A Wolf's Dilemma
Cory Doctorow looks at the SCO Linux strategy as a high-stakes version of the Prisoner's Dilemma. You can read more about this classic game at Stanford Encyclopedia of Philosophy. The key is summarized there as "whatever the other does, each is better off confessing than remaining silent. But the outcome obtained when both confess is worse for each than the outcome they would have obtained had both remained silent."
Be warned before following the link to Cory's blog that it does contain adult language. Ok, with that warning, here's the link to Cory's blog: SCO stages high-stakes Prisoner's Dilemma. Cory summarizes the situation as, "if no one pays, no one gets sued. If everyone pays, no one gets sued. If some people pay, everyone else gets sued." In the follow up to this entry, Ashley Yakeley points out that this is actually Wolf's Dilemma because the reward for everyone cooperating is greater than the reward for jumping ship and the sucker and punishment amounts are identical.
Cory has a remarkable ability to put a situation in a context that clarifies the issues. If his metaphor is off by one, he still has captured the situation in a couple of paragraphs.
There is another significant way in which the SCO case differs from both the Prisoner's dilemma and Wolf's dilemma. In each of the classic games, the players make their decisions at the same time in isolation. In the current case, the players can sit around and watch the game develop. They can often see whether other companies decide to pay a license fee or not. They can watch to see which law suits SCO decides to bring.
How does adding a time axis and partial knowledge of other players alter the game? Does it make it more likely for players to cooperate or to defect? In today's Java Today News Headlines there is a link to the CNet story Coding: Should it stay or should it go discussing the sending of software development work to lower-cost locations to improve profits. Is this is a variation of the same game? If none of your competitors engage in this practice then you don't feel you have to. As some of your competitors begin to send development to other countries, you fear that you won't be able to compete and consider following the same practice.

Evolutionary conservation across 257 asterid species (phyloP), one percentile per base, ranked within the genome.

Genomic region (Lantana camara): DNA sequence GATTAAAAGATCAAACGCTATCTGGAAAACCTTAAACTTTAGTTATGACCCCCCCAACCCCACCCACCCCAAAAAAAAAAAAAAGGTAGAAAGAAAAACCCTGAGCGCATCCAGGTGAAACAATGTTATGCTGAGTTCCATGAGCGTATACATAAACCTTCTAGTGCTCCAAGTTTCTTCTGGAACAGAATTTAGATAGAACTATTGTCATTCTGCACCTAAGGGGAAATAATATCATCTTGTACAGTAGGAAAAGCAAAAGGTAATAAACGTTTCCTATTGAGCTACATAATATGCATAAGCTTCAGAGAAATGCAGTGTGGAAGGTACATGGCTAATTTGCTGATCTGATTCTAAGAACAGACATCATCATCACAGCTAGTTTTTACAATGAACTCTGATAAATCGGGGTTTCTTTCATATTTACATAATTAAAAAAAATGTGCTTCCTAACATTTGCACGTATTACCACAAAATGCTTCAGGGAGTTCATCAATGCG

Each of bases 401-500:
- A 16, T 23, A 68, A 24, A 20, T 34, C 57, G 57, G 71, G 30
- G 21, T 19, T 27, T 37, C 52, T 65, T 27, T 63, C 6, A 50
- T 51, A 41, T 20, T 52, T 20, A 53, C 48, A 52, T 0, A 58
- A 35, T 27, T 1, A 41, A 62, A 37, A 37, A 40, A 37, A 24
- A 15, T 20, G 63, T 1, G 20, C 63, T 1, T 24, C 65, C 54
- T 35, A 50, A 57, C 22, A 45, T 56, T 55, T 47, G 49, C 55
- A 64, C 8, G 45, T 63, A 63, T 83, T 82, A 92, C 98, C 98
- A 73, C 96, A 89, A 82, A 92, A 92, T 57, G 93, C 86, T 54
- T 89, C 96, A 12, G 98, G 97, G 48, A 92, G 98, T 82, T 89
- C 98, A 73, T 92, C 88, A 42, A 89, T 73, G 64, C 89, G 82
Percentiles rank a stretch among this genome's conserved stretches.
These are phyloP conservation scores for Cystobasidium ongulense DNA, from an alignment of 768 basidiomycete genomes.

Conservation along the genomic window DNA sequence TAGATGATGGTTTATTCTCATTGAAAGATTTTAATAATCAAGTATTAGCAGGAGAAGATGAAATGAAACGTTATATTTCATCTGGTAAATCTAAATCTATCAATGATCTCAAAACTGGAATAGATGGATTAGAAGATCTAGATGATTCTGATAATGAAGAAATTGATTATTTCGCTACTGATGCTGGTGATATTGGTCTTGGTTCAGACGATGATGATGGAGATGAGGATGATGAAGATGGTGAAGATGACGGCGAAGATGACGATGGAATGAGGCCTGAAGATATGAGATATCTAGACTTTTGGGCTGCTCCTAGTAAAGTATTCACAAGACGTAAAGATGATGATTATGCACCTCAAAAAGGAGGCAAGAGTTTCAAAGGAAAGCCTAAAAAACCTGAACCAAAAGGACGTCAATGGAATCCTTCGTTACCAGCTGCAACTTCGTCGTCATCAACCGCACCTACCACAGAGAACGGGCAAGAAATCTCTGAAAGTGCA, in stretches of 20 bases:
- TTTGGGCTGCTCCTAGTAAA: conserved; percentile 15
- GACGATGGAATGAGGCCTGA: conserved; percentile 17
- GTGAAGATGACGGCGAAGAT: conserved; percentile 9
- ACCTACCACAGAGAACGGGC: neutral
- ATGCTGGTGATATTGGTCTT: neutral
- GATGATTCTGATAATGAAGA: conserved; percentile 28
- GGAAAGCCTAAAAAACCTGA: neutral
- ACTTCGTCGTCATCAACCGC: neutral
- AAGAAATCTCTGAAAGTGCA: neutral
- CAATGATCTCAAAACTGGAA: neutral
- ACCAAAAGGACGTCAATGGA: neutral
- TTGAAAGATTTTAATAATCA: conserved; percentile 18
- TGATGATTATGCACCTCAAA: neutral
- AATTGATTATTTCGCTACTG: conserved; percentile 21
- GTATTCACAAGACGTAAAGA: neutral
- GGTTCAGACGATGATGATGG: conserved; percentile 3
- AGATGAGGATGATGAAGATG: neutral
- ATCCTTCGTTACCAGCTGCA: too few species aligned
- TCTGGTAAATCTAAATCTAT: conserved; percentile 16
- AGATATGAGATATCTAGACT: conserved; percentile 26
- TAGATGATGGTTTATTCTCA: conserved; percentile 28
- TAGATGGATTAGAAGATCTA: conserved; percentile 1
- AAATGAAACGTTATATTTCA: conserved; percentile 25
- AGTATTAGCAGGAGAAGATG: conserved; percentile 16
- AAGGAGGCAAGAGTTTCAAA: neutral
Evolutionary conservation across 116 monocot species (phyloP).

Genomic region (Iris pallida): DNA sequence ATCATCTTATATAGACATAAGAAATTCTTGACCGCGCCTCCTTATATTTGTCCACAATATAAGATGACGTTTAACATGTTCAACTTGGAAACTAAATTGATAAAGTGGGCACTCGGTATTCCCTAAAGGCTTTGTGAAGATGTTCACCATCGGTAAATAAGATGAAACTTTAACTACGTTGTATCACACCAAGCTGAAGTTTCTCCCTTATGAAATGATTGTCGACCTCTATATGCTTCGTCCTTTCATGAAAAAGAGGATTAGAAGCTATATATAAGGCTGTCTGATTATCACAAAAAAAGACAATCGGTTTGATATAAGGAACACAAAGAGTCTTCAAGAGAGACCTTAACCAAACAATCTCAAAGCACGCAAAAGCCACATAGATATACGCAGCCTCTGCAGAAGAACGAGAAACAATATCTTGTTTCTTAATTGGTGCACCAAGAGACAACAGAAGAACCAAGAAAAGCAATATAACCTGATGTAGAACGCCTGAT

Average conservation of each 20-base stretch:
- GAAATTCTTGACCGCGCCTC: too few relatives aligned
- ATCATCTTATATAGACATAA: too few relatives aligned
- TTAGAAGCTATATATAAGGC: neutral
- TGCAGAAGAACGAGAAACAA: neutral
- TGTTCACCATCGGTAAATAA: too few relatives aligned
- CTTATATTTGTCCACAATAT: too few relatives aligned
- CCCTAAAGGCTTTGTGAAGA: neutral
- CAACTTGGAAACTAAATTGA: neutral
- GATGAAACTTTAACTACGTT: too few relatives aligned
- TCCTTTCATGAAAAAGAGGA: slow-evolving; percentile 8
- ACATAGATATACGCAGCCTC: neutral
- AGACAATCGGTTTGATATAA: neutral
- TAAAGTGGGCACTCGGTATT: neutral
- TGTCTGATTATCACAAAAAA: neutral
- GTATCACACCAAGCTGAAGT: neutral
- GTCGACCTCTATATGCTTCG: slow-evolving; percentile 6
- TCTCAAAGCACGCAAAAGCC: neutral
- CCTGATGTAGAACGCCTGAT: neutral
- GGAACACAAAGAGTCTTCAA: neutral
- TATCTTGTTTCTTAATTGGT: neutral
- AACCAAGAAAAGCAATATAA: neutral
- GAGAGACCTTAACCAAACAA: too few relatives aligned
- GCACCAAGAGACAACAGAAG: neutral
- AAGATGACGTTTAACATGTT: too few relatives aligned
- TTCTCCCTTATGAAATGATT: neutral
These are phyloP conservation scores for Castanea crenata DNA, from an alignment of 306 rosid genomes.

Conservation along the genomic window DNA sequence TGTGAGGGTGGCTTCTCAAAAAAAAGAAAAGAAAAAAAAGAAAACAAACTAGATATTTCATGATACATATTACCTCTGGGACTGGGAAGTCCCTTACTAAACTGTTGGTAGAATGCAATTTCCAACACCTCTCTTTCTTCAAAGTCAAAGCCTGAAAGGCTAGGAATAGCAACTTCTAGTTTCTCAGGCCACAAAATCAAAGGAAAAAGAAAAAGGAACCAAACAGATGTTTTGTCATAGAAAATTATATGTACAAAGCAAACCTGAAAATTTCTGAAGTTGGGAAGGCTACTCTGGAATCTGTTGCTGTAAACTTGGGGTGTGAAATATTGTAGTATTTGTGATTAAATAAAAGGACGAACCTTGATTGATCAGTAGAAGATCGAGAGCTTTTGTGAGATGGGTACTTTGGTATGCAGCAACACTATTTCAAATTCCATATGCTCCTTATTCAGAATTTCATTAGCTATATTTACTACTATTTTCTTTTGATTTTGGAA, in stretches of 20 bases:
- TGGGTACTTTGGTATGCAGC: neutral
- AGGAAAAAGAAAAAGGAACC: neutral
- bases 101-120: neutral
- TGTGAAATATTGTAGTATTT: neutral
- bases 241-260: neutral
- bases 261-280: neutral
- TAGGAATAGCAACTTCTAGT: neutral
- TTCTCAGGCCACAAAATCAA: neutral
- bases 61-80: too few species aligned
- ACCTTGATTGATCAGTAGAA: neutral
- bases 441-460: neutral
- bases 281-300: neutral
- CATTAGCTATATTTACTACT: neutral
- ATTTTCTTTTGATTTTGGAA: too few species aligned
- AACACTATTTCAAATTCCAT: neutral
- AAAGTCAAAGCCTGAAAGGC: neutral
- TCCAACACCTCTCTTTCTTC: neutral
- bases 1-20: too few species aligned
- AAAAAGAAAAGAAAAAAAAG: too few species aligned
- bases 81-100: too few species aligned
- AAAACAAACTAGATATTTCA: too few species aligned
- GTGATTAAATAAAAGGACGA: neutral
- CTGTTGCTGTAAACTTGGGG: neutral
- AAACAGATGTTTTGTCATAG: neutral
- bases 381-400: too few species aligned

Today's Weblogs are just for fun. James Gosling posts a fun picture of bean bags being sold on the street in Brazil which he labels Duke's family out for a stroll in Brazil Will Guaraldi is our second guest poet. I was on his site for another reason and spotted this regexp haiku and asked his permission to republish it here.
In the Also Today section, you are invited to contribute to the Javapedia page on FrameworksAndLibraries. Add a link to and a short description of a framework or library you find particularly useful. In J2SE 1.4 it became easier to manage the focus order for components in your Swing application. John Zukowski highlights the FocusTraversalPolicy class in his developerWorks article Focus management system reworked.
Steve Mallett, the Java Today news editor has gathered the following
Java Today News Headlines : href="http://today.java.net/today/news/"> "FindBugs 0.6.1 Release", "jUDDI 0.8.0 Released", "OpenSymphony Announces OSCache 2.0 Beta", "Java 2 for NetBSD/i386 binaries available", and "Coding: Should it stay or should it go?".
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